Cy Of Relief

BOSTON—Josh Beckett first provided evidence he was headed for a breakout season when he beat his former tormentors, the Yankees, Apr. 21. Nearly four months later, he put an exclamation point on his emergence with a performance that not only confirmed his status as the Red Sox' ace but also as the frontrunner for the AL Cy Young Award.

Beckett allowed a Derek Jeter solo homer and walked two batters in the first before he recovered to throw seven strong innings as the Sox beat the Yankees, 10-1, in front of a sellout crowd of 36,215 at Fenway Park. The win, which occurred less than 24 hours after the Sox' bullpen frittered away a five-run lead in an 8-7 loss, increased the Sox' AL East lead to 5 ½ games and reduced their magic number for clinching the division to nine.

Beckett allowed the one run on three hits and two walks while striking out seven on his way to becoming the first pitcher in the majors with 19 wins. "I thought Beckett did exactly what we kind of have come to expect and also needed," Terry Francona said. "He pitched like an ace of a staff today. Against the best lineup in baseball, he went out there and did exactly what we needed."

In more ways than one. Beckett no doubt earned some additional cache with his teammates in the seventh, when he ended a streak of 12 straight outs by hitting Jason Giambi with a pitch with two outs. Favorite Yankees target Kevin Youkilis was hit by a pitch from Chien-Ming Wang in the fifth—the sixth time he's been plunked by the Yankees since the start of last year—and was forced to leave with a right wrist contusion.

Robinson Cano followed the Giambi plunking with a single to provide the Yankees with their first threat since the first, but Beckett whiffed Melky Cabrera to cap an impressive performance that served as further proof of his maturation.

Beckett threw 30 pitches in the first but just 78 the rest of the way. He was as dominant as he was economical over the final six innings: He struck out six in an eight-batter span between the second and fourth, including the side in the fourth, and allowed only one baserunner (a walk to Bobby Abreu in the third) over a 19-batter span between the first and seventh.

"We all recognize what pitch limits are for a given guy, and for him to go out and be that much more efficient the following six innings and [to] get seven full innings with 108 pitches says a lot about him," Sox pitching coach John Farrell said. "[He wasn't] changing his approach completely, yet [he was] still maintaining his focus and concentration."

Francona and Jason Varitek thought the laborious first was a matter of the Yankees' ever-patient ways and not poor location by Beckett. "He was close, [he] wasn't misfiring all over the place," Varitek said. "He was just settling into his delivery."

Still, the Beckett of a year ago—indeed, even the Beckett of less than three weeks ago—may have allowed the Yankees' methodical ways to alter his approach. Beckett allowed 22 runs and issued 16 walks in four starts (20 innings) against the Yankees last year. He pitched into the seventh in each of his first three starts against the Yankees this year, including Apr. 21, when he allowed four runs in the first two innings but later retired 17 of 19 batters and earned the win in a 7-5 victory. But he also allowed four earned runs each time out and gave up a career-high 13 hits in the Bronx Aug. 29.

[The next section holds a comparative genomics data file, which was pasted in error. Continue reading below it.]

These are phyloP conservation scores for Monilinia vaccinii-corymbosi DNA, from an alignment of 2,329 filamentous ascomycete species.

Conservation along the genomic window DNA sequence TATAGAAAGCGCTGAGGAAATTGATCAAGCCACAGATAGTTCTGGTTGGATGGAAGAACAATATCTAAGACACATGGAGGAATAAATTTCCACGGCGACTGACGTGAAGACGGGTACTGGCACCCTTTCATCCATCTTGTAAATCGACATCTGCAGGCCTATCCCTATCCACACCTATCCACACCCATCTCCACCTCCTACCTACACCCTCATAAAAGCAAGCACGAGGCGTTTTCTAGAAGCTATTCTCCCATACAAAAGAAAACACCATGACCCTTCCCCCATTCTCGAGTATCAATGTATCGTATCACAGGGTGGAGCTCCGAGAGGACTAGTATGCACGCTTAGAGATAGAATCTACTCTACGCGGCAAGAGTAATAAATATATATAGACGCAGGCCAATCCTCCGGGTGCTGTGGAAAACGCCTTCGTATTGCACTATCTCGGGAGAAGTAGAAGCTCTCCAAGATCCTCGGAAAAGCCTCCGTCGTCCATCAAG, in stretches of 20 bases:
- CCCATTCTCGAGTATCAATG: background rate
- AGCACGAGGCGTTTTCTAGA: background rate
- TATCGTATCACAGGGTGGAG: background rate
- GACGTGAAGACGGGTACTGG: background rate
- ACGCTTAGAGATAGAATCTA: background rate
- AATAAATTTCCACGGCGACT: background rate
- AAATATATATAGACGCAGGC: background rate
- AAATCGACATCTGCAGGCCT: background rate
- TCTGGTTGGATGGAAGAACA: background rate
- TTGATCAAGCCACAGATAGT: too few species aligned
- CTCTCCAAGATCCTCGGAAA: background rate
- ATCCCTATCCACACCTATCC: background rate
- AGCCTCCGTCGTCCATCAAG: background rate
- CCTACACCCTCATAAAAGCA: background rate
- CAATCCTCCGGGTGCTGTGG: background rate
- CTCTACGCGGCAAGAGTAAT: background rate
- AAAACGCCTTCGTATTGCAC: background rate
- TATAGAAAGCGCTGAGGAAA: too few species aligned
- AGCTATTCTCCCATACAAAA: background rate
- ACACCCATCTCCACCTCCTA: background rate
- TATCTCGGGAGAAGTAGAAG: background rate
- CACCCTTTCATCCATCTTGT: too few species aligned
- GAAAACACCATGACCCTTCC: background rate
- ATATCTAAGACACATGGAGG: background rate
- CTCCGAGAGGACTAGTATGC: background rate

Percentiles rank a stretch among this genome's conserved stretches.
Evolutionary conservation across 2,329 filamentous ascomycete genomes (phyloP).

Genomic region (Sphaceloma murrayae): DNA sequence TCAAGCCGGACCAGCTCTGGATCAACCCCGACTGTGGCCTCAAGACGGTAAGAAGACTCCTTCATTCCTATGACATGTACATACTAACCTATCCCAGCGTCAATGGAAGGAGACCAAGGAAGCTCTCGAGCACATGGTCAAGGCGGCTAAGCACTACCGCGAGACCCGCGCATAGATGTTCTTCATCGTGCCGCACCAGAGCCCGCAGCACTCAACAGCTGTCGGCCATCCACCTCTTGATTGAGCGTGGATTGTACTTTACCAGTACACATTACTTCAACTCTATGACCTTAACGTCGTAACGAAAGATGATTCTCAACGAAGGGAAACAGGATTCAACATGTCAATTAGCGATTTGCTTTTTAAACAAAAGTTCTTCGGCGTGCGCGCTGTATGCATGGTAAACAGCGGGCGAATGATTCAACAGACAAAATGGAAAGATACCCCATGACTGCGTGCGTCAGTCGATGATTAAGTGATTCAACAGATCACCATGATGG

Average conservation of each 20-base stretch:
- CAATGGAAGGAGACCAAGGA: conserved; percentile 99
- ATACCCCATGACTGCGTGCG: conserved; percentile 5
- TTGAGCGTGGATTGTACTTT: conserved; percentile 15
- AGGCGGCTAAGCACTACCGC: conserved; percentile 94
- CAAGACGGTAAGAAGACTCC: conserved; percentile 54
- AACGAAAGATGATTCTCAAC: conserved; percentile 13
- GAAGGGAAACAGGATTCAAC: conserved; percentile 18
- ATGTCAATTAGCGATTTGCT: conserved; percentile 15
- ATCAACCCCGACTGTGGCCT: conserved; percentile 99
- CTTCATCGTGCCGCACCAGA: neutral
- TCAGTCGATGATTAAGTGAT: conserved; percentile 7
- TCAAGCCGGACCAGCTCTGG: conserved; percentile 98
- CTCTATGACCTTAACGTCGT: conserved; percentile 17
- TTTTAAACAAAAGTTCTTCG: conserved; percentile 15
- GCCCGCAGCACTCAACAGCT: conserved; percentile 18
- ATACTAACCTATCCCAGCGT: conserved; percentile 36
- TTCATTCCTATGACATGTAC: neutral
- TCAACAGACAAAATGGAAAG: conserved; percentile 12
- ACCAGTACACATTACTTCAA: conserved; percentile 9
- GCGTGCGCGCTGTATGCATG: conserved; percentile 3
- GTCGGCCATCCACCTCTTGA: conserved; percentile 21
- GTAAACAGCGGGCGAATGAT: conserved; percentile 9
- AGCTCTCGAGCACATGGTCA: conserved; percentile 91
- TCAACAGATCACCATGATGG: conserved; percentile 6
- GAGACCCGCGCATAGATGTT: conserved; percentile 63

"He walked two guys and gave up a solo home run—it would be easy to say that, wow, this is going to be the game that he pitched in New York," Farrell said. "Yet he didn't let things unravel and he very much remained pitch-to-pitch. Which is a bland statement, but it's clearly what he did today."

Speaking of bland statements, that's about all Beckett and the Sox issue when it comes to discussing his Cy Young candidacy. "Right now, hopefully, our focus isn't on the Cy Young," Varitek said. "Being his teammate, what he's done for us, [he's] a huge candidate."

Beckett has said for weeks he's not thinking about the Cy Young or a 20-win season, only his next start, and he shrugged off talk Saturday that he approaches a so-called "statement" game differently than any other start. "I don't know that I relish [pitching against the Yankees]," Beckett said. "Just do what I always do. Just go out and try to execute pitches."

He's done that well enough to put together the type of season that's been expected out of him since the Marlins selected him with the second pick of the 1999 draft. He ranks among the AL's top five in wins ERA (fifth at 3.20), WHIP (fourth at 1.13) and strikeout-to-walk ratio (third at 4.74). Only one other pitcher, the Indians' C.C. Sabathia, ranks in the top five in all four categories.

All this a mere year after Beckett posted the highest ERA (5.01), highest WHIP (1.30) and lowest strikeout-to-walk ratio (2.14) of his career.

"I think we've seen a guy really take a step further," Farrell said. "He's a wildly successful young guy as a major league pitcher, but to see him refine that—to basically cut his walks in half from a year ago [Beckett walked 74 last year and has issued 37 walks this year], I think that speaks volumes. That's a tangible number that speaks to his approach to pitching. It's not just relying on velocity or trying to throw the ball by people. It's pitching."

In the end, it was Varitek who unwittingly described the season-long evolution of Beckett while attempting to explain his success Saturday. "It's execution—execution of all your pitches," Varitek said. "He's a big strong kid."

Varitek paused. "Young man."

He paused again. "Man."

Diehard managing editor Jerry Beach can be reached at To receive a free issue of Diehard, call 888-501-5752. To subscribe to Diehard or, please CLICK HERE.

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